As you're exploring more physical aspects of sexuality, you might consider showing your boyfriend what you like. That is sex play in and of itself, and it's pretty darn safe in terms of sexual risks. Not only would he then get to see at least one way that you receive pleasure sexually, mutual masturbation (masturbating for or with someone else) carries few risks of infection or STIs if there is no exchange of body fluids. Watching him pleasure himself would also give you some insight into what he likes. The act of talking about sex is pretty revolutionary, and can be one way to be sexual with someone, even without physical contact. Similarly, even if your partner is involved more directly with your pleasure, it's ok if during partnered activities you don't feel that you can reach orgasm (if that's what you want). You could simply let him know that you'd like to bring yourself to orgasm. If that's a part of your conversation then he'll know not to take that personally or feel like he did something wrong. As both of you gain more comfort, he'll likely get a better sense of what feels good for you and be able to take a more active role, again, if that's what you'd like.

There are lots of ways for you to begin exploration of partnered sexual activities. It is realistic to expect that you might feel different sensations with partnered sex versus masturbation. Some of that is physical (as another person learns about your body and preferences) and some of that is emotional (the vulnerability of allowing someone else to be a part of your sexual pleasure). That does not mean that one or the other experience is better than the other, but it might be helpful to go into partnered exploration with an understanding that it will take time and good communication to figure out what works. Though it is often the way language is framed, nobody really "gives an orgasm" to someone else. It's a collaborative process and so, in a way, you can take some pressure off of your partner and also off of yourself because there is no single responsible party when it comes to partnered sexual pleasure. If you give it time and space, along with a healthy dose of work and communication, you may find that you'll figure it out.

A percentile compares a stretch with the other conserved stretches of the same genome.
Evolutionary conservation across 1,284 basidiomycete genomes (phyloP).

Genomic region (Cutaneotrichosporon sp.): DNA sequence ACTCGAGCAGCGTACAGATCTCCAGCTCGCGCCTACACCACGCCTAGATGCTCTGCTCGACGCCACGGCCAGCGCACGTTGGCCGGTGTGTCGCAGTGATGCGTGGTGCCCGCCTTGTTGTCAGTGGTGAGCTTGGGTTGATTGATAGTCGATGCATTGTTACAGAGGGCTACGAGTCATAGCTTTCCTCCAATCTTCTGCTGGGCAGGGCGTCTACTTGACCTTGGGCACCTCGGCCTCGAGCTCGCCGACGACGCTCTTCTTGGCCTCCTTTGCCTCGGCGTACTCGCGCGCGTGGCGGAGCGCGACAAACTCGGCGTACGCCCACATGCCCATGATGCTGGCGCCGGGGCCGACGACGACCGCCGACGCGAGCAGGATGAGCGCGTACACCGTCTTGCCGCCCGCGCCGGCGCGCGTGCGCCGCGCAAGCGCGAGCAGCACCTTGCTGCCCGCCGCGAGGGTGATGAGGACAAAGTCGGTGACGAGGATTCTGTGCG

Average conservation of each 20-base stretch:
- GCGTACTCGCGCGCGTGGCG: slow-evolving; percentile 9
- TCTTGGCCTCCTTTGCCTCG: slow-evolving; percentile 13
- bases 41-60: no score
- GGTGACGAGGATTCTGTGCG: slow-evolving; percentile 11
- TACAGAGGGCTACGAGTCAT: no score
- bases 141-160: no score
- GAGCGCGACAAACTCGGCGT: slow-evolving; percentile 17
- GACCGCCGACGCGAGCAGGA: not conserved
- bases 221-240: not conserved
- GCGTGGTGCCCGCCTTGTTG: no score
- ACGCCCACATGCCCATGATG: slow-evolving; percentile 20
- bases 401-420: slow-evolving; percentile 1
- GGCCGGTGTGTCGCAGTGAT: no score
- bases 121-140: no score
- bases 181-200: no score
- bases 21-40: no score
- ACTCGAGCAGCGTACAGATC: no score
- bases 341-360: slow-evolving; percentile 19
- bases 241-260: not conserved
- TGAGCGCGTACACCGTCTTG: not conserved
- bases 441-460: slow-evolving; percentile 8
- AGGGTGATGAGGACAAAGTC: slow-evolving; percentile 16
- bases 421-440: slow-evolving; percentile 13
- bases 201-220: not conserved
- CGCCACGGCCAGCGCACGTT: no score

If you're reading over this and thinking, "Geez, I can't imagine talking about this with my partner," then that might be an indication that now is not the right time to begin partnered sexual activity with anyone else. The links I'm giving below will probably give you a hand in figuring out what conversations will be helpful to have with your partner before you two move ahead into new sexual ground, as well as some tips for how to approach those conversations. In the mean time, know that there is nothing wrong with the ways you're experiencing pleasure through masturbation. Letting another person be a part of our sexual and affectional pleasure can feel like a big step, but open communication and a sense of fun along the way can create great opportunities to explore, learn, and share a healthy sense of sexuality between people. Here are some additional resources to help you out with some of those conversations: